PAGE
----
What was the research about?
During care transitions, patients move from one care setting to another, such as from the hospital to home. If not done well, these care transitions can result in health problems for patients and the need for them to return to the hospital.
Healthcare organizations can use patient surveys to measure the success of care transitions. One survey about the quality of care transitions already exists. The survey was created with input from patients but with no input from caregivers and healthcare providers. In addition, the survey doesn’t ask about topics that patients may find important, such as caregiver involvement and the time after care transitions.
In this study, the research team created and tested a new survey. To create the survey, the team asked for input from patients, caregivers, and healthcare providers. The team tested whether the survey was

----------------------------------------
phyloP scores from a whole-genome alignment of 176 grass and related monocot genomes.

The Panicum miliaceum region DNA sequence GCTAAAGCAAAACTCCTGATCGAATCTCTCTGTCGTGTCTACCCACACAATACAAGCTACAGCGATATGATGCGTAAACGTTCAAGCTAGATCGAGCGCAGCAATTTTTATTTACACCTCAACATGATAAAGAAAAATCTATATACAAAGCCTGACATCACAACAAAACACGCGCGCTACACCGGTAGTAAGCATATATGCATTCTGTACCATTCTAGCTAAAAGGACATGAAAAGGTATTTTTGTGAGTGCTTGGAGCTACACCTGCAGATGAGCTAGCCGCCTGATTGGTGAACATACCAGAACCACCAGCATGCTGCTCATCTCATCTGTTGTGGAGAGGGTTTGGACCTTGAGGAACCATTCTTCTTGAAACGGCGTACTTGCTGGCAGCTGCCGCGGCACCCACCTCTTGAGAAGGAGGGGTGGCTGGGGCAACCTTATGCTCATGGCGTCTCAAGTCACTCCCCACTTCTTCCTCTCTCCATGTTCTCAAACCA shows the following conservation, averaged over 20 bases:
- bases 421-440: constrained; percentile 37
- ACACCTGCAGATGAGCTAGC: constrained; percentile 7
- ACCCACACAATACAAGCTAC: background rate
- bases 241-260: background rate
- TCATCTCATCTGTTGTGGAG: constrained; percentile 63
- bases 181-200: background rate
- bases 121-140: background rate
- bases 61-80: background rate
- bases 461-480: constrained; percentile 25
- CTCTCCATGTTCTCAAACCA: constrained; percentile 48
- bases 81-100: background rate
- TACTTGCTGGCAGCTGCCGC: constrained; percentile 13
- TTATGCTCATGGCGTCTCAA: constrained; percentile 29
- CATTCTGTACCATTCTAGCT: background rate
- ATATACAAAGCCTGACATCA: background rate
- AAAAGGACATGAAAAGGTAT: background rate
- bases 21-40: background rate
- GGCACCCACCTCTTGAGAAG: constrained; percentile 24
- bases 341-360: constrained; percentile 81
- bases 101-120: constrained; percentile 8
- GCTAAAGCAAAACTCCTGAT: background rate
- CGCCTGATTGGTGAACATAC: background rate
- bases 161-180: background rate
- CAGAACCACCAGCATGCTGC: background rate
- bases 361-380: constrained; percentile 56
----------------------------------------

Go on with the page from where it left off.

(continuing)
- Valid, or able to correctly capture what it intends to measure
- Reliable, or able to get consistent answers
What were the results?
The new survey about the quality of care transitions was valid and reliable. The survey asked patients if they
- Understood what health care they needed during and after their hospital stay
- Had received a hospital discharge plan tailored to their needs
- Were confident they could manage their care after leaving the hospital
- Had a transition plan that accounted for transportation needs, payment for care, and other situations that might arise
The survey was as reliable as the existing survey. Both surveys were related to patient-reported health status at three months after discharge.
Who was in the study?
The study included 493 patients discharged from a hospital in Massachusetts. Of these, 92 percent were white, 3 percent were black, 1 percent were Asian or Pacific Islander, 1 percent were American Indian or Alaska Native, and 3 percent were more than one race. The average age was 59, and 64 percent were men. Patients had been in the hospital for an average of about two days.